The PM’s speech was part pep-talk, part psycho-drama, and part sensible leadership. Wear your mask, get your flu shot, be patient and resilient and pull together at what he described as a national crossroads for Canada. Things are definitely changing, his message went, but “we can define the change.”

So the path forward for Ottawa is more spending. And that includes massive purchases of vaccines once they become available. It also means retooling the employment insurance program to replace the Canada Emergency Response Benefit when it runs out later this year.

Candice Bergen, deputy leader of the CPC, accused Trudeau of blowing an opportunity. “We still do not have a real plan,” she said.

But what is her plan? Worry about the price of water when the house is burning down? When the threat is existential, most people would probably prefer that their government is watching their back, not their pocketbook.

Light on the green stuff.

Although there had been a great deal of speculation that the Trudeau Liberals might roll out some form of a guaranteed basic income, the throne speech was more aspirational than pragmatic on Big Picture items. It was the worst feature of the speech. Why does idealism always look so lame in politics?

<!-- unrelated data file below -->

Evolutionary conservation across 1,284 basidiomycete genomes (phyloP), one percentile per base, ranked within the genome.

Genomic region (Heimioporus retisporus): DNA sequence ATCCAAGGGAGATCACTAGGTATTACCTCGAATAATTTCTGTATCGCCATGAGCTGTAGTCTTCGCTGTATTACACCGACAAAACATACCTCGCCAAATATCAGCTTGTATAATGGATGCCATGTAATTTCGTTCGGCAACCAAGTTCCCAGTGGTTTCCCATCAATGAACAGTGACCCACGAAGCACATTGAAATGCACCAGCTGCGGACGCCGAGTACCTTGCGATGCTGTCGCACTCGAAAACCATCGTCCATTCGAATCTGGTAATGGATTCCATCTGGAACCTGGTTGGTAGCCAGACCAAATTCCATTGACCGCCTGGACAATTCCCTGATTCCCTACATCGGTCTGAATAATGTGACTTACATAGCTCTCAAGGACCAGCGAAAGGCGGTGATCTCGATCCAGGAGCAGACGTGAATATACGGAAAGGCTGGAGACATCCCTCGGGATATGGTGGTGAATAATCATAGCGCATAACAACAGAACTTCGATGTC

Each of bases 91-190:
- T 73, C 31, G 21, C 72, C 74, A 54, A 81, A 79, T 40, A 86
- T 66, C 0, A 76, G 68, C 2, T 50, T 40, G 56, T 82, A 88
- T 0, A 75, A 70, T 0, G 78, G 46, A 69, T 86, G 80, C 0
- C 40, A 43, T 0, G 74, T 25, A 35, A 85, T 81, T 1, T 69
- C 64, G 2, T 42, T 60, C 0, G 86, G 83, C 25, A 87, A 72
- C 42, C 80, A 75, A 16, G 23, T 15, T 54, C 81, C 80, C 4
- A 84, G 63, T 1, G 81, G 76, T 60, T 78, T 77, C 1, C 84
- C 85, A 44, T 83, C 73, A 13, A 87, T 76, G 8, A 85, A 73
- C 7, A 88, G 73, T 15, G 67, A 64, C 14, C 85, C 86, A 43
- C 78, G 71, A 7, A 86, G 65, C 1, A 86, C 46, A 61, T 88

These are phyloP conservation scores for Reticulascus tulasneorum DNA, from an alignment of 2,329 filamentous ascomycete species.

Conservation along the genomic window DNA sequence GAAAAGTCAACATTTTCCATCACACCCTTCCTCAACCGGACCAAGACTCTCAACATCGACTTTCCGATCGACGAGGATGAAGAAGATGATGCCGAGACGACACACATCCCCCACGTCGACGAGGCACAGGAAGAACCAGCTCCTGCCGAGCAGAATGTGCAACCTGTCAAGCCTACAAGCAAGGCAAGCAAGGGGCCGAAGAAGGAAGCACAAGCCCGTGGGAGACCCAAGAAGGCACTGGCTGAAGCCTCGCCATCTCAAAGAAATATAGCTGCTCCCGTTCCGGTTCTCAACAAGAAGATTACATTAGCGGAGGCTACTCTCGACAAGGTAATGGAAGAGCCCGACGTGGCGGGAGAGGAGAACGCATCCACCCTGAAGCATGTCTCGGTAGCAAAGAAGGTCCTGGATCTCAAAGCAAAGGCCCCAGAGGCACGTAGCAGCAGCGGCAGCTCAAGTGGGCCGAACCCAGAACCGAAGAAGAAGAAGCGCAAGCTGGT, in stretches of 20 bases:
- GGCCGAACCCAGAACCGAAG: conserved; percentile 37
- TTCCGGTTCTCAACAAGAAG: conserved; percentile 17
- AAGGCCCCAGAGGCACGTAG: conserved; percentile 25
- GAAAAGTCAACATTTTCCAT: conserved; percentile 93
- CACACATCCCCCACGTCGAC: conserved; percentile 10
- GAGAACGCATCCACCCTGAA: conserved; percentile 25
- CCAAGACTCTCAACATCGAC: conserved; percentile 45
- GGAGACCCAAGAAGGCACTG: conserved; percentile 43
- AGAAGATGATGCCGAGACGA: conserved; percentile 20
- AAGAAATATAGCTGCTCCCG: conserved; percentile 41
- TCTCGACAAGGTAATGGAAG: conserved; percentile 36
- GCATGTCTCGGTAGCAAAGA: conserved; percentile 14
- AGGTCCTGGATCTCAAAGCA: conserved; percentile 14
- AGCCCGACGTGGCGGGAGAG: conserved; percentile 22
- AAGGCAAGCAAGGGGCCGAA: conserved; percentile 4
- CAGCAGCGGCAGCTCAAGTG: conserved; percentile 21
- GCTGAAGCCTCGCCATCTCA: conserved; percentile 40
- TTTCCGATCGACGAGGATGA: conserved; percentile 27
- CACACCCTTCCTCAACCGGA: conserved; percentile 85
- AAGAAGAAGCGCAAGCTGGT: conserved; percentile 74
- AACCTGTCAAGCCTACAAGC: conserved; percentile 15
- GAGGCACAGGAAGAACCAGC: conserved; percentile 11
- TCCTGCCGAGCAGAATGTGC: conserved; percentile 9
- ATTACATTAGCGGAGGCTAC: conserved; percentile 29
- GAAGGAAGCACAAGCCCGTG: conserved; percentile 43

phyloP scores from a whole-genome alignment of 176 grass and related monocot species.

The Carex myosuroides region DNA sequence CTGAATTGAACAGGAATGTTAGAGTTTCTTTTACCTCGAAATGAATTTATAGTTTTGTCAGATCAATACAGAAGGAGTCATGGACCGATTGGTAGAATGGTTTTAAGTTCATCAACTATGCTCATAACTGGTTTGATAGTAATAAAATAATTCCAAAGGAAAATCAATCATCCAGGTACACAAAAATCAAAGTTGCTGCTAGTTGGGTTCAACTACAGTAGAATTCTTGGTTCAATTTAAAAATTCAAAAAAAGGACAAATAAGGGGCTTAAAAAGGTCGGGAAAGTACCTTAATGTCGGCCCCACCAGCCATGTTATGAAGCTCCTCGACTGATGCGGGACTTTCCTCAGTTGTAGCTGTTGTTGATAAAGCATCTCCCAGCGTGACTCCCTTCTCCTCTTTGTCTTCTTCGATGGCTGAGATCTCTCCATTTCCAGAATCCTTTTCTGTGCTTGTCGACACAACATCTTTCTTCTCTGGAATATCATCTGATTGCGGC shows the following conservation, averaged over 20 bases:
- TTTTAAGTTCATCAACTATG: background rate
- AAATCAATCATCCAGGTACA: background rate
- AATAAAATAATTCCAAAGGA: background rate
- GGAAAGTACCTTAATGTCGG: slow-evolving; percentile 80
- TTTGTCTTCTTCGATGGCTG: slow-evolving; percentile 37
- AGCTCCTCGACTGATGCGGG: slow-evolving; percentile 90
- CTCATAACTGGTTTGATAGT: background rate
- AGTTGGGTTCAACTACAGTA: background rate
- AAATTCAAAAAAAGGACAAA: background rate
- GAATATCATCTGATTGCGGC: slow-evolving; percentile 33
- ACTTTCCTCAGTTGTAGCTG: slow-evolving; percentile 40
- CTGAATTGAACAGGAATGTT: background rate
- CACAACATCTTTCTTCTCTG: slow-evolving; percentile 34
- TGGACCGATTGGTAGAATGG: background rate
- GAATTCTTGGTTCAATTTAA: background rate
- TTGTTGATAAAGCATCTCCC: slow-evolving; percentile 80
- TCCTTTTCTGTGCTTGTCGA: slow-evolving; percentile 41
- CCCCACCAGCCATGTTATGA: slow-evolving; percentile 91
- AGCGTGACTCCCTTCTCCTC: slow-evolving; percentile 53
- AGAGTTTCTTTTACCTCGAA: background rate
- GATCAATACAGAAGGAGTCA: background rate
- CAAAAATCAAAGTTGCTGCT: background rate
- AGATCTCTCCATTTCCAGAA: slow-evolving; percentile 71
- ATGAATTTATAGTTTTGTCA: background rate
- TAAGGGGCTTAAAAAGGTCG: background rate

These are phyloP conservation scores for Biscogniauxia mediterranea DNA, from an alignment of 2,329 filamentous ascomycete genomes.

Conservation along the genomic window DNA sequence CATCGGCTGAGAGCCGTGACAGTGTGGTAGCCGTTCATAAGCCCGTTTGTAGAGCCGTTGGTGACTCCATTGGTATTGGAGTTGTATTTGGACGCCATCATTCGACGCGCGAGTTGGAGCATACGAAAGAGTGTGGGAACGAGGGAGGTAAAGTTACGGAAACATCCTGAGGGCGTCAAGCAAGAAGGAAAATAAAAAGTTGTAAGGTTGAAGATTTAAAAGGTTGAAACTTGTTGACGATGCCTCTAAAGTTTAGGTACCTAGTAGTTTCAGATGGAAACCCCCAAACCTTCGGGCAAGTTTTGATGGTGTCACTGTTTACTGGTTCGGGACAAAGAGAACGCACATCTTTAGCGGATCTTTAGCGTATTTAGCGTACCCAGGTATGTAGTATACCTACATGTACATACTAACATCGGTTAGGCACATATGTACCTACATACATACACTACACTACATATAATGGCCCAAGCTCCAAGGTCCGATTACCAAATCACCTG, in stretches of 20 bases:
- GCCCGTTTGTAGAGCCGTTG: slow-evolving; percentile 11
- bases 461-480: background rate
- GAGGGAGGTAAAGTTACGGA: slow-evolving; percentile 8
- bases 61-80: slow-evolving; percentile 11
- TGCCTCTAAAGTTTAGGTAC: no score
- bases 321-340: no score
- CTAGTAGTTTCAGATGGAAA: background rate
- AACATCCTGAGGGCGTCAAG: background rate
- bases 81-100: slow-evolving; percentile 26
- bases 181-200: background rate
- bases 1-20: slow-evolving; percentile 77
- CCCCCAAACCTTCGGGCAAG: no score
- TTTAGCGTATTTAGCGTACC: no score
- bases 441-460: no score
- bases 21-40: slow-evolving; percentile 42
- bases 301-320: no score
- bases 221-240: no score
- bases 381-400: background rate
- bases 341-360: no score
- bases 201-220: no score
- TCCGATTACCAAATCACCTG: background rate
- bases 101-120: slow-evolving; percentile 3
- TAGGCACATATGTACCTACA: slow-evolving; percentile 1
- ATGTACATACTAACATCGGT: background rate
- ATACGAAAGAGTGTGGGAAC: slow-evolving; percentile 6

Instead of vision, embattled Governor General Julie Payette, herself facing an investigation into alleged workplace abuse of staff at Rideau Hall, laid out short-term help for Canadians on a variety of fronts, all of them laudable.

These included childcare, health care, pharmacare, homelessness, affordable housing, support for working women, Indigenous people, farmers, students, racial minorities and yes, economic recovery. This was the walking on water speech from the throne. Part compassionate federalism, part platitude paradise.

And yet, for those voters, many of them millennials, who were hoping for bold and definitive new policy initiatives, a kind of political and cultural watershed sparked by the pandemic — the throne speech was stone soup.

Various nothing burgers.

Beyond the usual rhetorical nods to big issues like the environment and income support, the government offered a boat load of nothing burgers on exactly how it might use the pandemic to build back better.